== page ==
Yes, this it the thousandth time I'm going to mention the Kingfisher, and I'm not apologizing. It is still one of my most elusive photographic targets, and I am undeterred. I will continue pursue it whenever I have the opportunity. That's called persistence, one of the basics of bird photography. Besides persistence you also need a little luck, and I had the horseshoe on this day. I started off by parking at one of the favored perching spots for the Kingfisher. I was there for about ten minutes when some inconsiderate yahoo parked right behind me. If his intention was to annoy me into leaving, he succeeded. After ten minutes I decided to leave and let the turkey have my spot, and that worked in my favor. I returned to the other side of the creek at the marina and drove slowly along the creek. The Kingfisher was there, perched on top of a one of her favorite rocks. I parked at an advantageous spot with the sun at my back and slowly pulled out my camera. Before I could stick the camera out of the window she dove and caught a small brown gunnel fish. Luckily she returned to the same rock and proceeded to immobilize her prey.
The gunnel fish looks like an eel, but it is a common fish in local waters. They seem to come in several colours. Green and orange come to mind.
The Kingfisher has to kill or immobilize its prey before it swallows it. With no tools except its bill it has to utilize the techniques in its playbook. It can slam the prey against the rock or post it is perching on, crunch it with its bill, or snap it with a quick twist of the head. The photo shows the head snap action. Notice the drop of fluid from the gunnel's head. For those of you interested in the photo details - D500, 500 mm x 1.4, ISO 800, f 8, shutter speed 1/3200.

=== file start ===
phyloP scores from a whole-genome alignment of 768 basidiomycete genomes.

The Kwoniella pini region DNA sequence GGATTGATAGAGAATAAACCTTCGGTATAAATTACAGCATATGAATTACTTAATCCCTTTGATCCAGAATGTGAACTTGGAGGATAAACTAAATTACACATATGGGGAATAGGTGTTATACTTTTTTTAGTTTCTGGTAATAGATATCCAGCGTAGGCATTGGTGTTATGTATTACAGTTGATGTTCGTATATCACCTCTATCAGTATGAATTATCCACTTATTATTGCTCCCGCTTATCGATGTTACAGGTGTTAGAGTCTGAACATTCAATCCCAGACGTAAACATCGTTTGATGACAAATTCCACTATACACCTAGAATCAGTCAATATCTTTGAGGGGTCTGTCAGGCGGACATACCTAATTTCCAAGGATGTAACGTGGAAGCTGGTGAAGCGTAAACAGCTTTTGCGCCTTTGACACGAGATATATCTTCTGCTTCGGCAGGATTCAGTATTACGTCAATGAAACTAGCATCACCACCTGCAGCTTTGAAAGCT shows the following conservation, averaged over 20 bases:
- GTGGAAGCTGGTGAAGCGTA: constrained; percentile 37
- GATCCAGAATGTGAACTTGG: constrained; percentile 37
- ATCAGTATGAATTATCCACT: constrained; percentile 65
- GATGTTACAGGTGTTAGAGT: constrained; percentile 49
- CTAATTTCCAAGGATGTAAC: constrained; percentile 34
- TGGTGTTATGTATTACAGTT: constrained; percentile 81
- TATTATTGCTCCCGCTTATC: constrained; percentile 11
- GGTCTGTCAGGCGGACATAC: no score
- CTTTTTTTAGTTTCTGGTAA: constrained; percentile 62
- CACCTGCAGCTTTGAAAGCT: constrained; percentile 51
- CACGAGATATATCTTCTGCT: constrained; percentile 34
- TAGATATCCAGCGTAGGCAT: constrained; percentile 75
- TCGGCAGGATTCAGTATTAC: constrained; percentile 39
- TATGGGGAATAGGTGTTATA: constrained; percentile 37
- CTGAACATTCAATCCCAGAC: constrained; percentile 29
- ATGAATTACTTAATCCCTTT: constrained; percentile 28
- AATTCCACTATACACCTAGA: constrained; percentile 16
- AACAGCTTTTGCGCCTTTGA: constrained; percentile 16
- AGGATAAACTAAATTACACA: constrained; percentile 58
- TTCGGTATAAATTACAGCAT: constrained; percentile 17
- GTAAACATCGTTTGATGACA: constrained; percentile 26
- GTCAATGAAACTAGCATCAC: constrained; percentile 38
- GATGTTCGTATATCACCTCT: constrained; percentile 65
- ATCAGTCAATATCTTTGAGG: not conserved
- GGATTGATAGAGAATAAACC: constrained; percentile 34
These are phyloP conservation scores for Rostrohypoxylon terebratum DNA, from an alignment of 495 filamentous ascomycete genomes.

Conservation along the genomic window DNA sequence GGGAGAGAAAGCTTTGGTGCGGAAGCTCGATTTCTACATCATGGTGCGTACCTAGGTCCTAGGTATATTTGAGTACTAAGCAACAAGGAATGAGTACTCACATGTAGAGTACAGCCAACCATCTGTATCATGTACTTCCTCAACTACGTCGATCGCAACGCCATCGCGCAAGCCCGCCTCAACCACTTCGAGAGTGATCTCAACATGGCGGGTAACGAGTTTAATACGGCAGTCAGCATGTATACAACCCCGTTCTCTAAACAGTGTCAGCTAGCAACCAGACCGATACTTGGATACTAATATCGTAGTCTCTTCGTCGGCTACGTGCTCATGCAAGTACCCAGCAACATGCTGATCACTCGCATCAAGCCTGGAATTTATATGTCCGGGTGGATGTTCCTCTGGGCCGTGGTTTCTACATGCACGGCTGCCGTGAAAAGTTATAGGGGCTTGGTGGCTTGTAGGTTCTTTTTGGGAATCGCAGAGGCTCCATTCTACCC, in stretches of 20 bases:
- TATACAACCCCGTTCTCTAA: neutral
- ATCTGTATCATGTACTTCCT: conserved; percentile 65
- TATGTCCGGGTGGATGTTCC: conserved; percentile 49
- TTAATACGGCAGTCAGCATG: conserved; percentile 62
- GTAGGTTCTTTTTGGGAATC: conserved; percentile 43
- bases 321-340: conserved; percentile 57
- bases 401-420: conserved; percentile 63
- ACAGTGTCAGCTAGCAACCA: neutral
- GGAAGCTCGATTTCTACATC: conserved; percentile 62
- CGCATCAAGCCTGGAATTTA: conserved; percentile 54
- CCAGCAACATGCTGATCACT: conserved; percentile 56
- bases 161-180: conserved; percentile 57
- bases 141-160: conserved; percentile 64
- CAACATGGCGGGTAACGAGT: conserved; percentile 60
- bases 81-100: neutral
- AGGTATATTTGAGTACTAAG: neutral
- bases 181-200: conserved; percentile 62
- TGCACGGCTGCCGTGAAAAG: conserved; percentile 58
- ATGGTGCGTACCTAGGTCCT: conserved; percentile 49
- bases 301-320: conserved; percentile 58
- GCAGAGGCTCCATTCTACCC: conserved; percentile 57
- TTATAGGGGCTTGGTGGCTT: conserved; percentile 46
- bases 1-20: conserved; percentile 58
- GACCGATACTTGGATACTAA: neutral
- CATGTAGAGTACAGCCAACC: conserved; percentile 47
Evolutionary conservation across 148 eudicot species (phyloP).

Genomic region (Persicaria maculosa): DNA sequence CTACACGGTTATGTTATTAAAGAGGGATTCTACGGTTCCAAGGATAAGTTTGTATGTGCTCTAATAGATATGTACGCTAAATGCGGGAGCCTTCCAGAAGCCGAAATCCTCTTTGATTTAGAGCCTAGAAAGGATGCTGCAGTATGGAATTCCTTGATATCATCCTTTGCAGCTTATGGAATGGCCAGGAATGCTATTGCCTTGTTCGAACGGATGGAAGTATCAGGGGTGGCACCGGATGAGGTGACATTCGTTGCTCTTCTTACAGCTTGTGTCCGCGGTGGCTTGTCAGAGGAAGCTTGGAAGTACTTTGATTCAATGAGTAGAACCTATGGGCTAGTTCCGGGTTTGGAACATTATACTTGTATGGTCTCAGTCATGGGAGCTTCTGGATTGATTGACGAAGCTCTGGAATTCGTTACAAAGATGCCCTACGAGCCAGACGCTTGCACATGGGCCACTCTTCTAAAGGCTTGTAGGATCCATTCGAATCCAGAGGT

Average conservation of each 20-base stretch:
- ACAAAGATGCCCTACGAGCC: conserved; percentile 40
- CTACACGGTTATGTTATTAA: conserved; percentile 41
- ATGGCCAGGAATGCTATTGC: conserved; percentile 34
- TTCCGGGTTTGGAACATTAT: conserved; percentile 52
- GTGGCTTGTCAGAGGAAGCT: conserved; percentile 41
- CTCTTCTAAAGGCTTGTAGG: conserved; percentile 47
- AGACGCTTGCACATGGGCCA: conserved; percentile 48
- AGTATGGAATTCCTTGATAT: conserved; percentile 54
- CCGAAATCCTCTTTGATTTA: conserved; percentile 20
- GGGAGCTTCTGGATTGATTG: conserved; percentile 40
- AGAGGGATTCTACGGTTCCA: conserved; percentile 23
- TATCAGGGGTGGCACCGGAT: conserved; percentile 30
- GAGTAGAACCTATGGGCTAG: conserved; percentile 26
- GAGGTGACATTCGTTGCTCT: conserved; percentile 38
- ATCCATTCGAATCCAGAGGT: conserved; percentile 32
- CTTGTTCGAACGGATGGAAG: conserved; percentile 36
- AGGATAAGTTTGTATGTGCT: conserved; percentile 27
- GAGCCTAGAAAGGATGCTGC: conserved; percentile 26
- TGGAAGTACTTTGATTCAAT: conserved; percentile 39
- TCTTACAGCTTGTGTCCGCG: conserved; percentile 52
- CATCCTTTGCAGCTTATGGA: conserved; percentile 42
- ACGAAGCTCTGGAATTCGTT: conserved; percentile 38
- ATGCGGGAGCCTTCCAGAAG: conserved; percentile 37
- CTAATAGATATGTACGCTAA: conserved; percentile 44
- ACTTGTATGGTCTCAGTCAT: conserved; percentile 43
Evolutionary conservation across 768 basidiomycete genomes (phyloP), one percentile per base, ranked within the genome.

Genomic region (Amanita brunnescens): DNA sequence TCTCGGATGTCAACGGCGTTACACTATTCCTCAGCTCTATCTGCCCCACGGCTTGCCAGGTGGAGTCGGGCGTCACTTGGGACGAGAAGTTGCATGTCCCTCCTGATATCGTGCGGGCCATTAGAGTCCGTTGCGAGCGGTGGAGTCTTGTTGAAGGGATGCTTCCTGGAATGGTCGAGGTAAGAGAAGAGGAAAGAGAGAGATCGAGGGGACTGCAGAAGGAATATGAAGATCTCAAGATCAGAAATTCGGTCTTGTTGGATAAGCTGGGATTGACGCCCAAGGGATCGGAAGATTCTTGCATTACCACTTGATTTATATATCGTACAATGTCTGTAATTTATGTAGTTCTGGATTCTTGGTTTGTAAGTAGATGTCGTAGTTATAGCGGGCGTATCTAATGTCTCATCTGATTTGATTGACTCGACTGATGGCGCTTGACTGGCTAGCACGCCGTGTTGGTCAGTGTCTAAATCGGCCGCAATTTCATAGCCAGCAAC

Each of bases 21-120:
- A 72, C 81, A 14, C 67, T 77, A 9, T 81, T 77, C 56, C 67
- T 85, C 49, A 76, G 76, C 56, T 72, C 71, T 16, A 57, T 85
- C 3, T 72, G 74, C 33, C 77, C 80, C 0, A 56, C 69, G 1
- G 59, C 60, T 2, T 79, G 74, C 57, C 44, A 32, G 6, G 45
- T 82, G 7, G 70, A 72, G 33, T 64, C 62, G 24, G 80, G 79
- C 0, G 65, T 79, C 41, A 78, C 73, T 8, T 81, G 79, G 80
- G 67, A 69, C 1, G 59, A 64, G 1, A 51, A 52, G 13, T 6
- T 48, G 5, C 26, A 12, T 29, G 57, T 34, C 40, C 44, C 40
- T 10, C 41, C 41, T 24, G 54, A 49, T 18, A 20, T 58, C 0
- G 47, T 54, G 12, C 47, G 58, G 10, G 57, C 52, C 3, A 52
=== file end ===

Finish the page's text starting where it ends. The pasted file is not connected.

It usually takes quite a few minutes for the Kingfisher to process its prey - more if the prey is larger. When the prey is suitable processed, it's down the hatch.
After the hearty meal it was time for a good stretch and a call of satisfaction. I seconded the motion. It was an excellent photo opportunity for me - in fact, the best of the year.
With a face that only a mother can love, the Turkey Vulture is not on anyone's favorite bird list. I've yet to meet anyone with the intention of going out to see or photograph this lowly member of the raptor family, but if it's a bird, my camera is ready. In fact, I can remember when Robin Robinson offered to guide me to a Turkey Vulture nest at Gowland Tod Provincial Park. I didn't hesitate in accepting his offer, and I still have fond memories of seeing the two white plumaged nestlings. Thanks again, Robin.